Christians and Muslims took inspiration from the legendary Hellenistic military campaigns of Alexander the Great, which weren’t religious per se — unless you consider the fact that he saw himself as a god (son of Zeus actually). His stated aim was the spread of Greek culture and ideas. Having been tutored by Aristotle himself and exposed to the best and the brightest of Macedonia, Alexander was passionate about bringing its worldview to the rest of the world. This passion drove him to be massively successful in the course of a decade, slowed down only by his exhausted army.
Here’s a map of the staggering amount of territory he conquered in the course of a decade (hence the title “the Great”):
If it’s indeed correct to say that the evangelical notion of spreading ideas in this way has its roots in the Hellenistic wars, then the story of Chanukah can be seen in a new light.
The small Maccabean Revolt was not just fighting the large Greek army, they were challenging the Greek ideology which insisted that they were doomed to lose because they were the minority.
From this perspective, it’s not just that the many miraculously fell to the few — it’s that the notion that it is “The Many that Defines the Truth” was defeated by the Few.
It is for this reason that the war of Maccabees itself was, in a sense, deemphasized by the Sages in formulating the holiday of Chanukah. Going to actual war was playing by the rules of the Greeks, but the test of truth — the test of ideas — could only be determined by the Torah’s ideas shining after the war was over. We are no doubt still fighting that war today. Just peruse the 2020 Pew Report on American Jewry.
Many of us are still coming out of a daze since October 7th, but it takes a lot to do so.
This is perhaps why the events that were highlighted were instead the Maccabees’ insistence on purifying the Temple immediately upon recapturing Jerusalem, their commitment to doing things right, and lighting the Menorah with pure olive oil that had not been tainted by the Greek campaign to defile the Temple.
As for the miracle of the oil itself:
A small quantity (1 jug) had the quality of lasting for eight days.
Wars of ideas should be fought on the basis of the quality of the ideas, not as a function of the quantity of people claiming to espouse them.
If we allow it to be a numbers game, then it’s simply the bigger the crowd, the louder their roar, the more fear they monger, and the more the other side’s ideas will be silenced.
The guiding principle in most wars of ideas is unfortunately: Fright Makes Right.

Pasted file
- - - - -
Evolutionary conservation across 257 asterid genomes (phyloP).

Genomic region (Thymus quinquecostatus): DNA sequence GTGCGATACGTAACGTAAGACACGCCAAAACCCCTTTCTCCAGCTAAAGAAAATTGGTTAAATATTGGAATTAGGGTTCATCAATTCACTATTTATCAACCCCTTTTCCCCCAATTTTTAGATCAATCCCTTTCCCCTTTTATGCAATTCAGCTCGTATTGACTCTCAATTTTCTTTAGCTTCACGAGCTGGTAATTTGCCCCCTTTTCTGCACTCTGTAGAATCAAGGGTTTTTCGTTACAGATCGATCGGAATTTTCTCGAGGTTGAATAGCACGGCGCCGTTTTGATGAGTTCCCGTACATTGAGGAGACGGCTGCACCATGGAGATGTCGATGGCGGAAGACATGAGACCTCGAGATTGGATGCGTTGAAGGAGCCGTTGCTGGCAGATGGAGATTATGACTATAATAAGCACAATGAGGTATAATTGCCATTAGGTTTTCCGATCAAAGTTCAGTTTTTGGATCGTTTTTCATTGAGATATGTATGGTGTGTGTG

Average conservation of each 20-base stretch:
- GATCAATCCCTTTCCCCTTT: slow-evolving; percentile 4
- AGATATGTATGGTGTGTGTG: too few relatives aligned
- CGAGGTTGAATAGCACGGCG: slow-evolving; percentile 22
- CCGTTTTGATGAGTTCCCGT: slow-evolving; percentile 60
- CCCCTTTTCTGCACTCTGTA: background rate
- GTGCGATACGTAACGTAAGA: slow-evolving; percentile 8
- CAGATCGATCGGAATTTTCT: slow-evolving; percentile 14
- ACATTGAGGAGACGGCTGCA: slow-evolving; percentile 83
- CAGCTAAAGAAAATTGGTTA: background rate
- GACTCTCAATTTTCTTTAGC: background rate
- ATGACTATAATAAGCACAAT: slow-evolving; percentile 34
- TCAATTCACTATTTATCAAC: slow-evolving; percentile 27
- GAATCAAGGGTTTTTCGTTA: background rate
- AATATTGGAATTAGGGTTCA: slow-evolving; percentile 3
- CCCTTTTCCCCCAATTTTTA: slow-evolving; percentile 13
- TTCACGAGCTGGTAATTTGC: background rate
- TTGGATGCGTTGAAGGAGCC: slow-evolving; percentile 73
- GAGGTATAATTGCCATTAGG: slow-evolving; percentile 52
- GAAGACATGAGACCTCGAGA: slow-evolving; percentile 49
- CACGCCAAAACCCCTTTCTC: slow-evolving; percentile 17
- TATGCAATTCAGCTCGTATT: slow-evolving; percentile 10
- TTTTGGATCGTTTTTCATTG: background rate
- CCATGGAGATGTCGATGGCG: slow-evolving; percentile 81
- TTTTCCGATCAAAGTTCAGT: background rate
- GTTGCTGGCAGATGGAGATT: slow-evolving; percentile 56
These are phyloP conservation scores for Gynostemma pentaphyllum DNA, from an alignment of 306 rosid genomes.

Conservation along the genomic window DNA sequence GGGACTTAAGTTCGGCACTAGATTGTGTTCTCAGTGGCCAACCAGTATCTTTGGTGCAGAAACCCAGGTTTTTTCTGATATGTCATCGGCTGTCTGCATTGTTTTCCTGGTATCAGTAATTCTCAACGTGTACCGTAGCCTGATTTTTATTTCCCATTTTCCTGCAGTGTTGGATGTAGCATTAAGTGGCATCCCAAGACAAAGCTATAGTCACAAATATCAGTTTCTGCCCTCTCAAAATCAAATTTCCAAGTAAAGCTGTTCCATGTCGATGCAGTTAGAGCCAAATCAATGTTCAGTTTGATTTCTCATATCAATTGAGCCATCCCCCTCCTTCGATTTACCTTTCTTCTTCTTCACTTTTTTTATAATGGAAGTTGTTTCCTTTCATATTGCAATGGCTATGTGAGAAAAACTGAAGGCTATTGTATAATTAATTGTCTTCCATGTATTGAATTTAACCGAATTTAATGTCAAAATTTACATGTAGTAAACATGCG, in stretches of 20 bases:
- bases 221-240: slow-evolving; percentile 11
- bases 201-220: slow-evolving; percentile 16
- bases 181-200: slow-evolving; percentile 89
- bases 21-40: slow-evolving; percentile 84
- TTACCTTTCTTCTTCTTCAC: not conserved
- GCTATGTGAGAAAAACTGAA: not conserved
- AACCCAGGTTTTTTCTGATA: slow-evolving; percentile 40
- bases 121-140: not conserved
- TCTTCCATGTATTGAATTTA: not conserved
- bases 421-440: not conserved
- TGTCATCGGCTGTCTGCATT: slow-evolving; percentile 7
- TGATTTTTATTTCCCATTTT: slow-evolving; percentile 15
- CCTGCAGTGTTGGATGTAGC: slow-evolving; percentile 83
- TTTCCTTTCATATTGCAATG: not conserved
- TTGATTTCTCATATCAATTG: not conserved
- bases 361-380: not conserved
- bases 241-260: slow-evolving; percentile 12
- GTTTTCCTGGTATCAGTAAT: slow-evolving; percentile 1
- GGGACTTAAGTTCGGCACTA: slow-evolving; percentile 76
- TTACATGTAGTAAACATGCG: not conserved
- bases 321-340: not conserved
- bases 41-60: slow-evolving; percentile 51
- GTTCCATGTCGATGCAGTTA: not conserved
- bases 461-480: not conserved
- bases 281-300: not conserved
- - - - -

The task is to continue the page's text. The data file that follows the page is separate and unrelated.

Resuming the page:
Although, pragmatically speaking, social media, demonstrations and petitions are vital tools to survive in representative democracies like the one most of us our fortunate enough to live in, we need to call out how wrong it is to figure out who is right in this way.
While, of course, it’s true that good ideas deserve to be spread, and bad ideas deserve to atrophy and disappear, pushing for quantity before quality puts the cart before the horse.
Good ideas should be demonstrated to be good ideas and spread on those merits.
Quantity should be borne out of quality. Not vice versa.
21st century Western liberal movements have done a great job of imposing and spreading the idea that the great evil of the world is colonialism.
Colonialism is essentially the subjugation of one people by another — classically, for some sort of benefit to the colonizer. Ideological colonialism is everything we’ve been talking about — using strength in quantity to spread ideas, whether or not they would be adopted on the basis of their quality.
The irony is that Western liberal movements “drink the same kool aid” as the colonialists they have defined as the enemy. Nothing could be less liberal than their efforts to demonstrate to the world that they are the majority and thereby silence the minority who disagrees with them.
Chanukah is meant — even today — to hit “reset” in our thinking that has been programmed by the dominant culture in the world to lead us to believe that this is a numbers game.
We have to pursue the truth because it’s true even if we’re the only ones doing so — and perhaps especially if we’re the only ones doing so.
As we often say, but don’t believe enough:
All it takes is one flame to dispel a whole lot of darkness.